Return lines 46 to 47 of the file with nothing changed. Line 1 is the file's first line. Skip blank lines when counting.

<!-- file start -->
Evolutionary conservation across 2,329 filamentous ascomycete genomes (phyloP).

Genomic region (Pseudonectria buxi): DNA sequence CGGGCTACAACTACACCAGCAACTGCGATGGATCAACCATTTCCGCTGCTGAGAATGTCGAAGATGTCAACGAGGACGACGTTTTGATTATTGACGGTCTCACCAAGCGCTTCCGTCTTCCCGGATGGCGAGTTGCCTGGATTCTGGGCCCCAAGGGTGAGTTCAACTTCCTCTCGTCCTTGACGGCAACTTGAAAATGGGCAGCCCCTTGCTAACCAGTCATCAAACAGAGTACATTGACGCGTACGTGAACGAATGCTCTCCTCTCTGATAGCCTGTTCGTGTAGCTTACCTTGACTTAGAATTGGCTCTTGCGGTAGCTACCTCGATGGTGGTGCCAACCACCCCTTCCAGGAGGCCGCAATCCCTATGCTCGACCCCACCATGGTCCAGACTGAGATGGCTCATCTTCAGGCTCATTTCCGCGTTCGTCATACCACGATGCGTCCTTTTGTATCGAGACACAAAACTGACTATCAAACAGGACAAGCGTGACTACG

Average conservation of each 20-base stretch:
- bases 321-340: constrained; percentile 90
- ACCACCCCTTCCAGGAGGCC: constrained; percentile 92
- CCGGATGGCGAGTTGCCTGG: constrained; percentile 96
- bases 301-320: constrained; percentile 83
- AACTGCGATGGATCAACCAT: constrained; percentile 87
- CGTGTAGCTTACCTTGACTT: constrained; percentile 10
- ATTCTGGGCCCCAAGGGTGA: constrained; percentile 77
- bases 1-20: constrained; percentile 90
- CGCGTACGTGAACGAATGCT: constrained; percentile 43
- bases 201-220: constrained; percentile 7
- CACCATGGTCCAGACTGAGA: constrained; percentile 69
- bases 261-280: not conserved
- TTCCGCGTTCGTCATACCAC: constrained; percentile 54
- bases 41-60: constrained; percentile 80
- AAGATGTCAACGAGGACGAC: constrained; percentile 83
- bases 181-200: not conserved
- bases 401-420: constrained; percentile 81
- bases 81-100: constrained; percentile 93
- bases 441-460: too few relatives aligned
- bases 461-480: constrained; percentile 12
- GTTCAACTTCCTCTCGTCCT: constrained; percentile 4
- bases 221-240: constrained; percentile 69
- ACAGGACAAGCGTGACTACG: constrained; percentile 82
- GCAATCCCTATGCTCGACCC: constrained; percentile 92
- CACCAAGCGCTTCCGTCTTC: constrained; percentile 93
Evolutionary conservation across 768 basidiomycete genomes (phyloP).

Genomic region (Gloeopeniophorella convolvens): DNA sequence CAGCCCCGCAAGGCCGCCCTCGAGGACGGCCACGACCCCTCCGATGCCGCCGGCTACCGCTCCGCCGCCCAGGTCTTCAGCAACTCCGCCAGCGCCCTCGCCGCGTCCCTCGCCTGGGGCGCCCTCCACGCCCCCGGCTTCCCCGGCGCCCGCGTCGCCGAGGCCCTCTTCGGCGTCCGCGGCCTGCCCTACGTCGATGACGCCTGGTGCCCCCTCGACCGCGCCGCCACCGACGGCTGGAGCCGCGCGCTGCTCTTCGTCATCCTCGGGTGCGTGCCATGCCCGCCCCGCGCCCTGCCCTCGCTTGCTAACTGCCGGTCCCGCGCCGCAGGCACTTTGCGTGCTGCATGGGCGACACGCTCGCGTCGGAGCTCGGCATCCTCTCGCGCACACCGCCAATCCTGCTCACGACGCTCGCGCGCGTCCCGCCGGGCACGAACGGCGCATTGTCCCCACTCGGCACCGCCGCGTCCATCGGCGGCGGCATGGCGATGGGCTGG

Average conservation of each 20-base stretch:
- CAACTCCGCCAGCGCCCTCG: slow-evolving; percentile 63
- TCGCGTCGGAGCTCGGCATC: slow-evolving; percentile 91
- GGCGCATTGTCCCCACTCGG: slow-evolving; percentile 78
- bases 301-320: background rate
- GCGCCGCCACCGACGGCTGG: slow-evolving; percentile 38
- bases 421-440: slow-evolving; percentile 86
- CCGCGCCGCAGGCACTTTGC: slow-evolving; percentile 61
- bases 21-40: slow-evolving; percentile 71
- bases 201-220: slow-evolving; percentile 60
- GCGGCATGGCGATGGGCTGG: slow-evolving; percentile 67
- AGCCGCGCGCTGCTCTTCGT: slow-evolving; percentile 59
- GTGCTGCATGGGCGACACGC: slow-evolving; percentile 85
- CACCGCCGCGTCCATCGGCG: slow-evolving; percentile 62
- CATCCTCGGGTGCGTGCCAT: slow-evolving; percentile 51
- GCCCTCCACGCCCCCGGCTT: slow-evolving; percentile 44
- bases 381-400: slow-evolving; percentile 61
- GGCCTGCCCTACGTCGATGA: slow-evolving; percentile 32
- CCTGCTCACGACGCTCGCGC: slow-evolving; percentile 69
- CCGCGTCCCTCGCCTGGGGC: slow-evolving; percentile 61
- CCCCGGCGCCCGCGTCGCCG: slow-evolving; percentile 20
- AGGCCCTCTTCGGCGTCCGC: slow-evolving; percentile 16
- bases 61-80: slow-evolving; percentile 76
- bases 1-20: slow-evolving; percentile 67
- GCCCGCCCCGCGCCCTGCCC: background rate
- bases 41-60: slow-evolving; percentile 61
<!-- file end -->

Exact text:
- GCCCTCCACGCCCCCGGCTT: slow-evolving; percentile 44
- bases 381-400: slow-evolving; percentile 61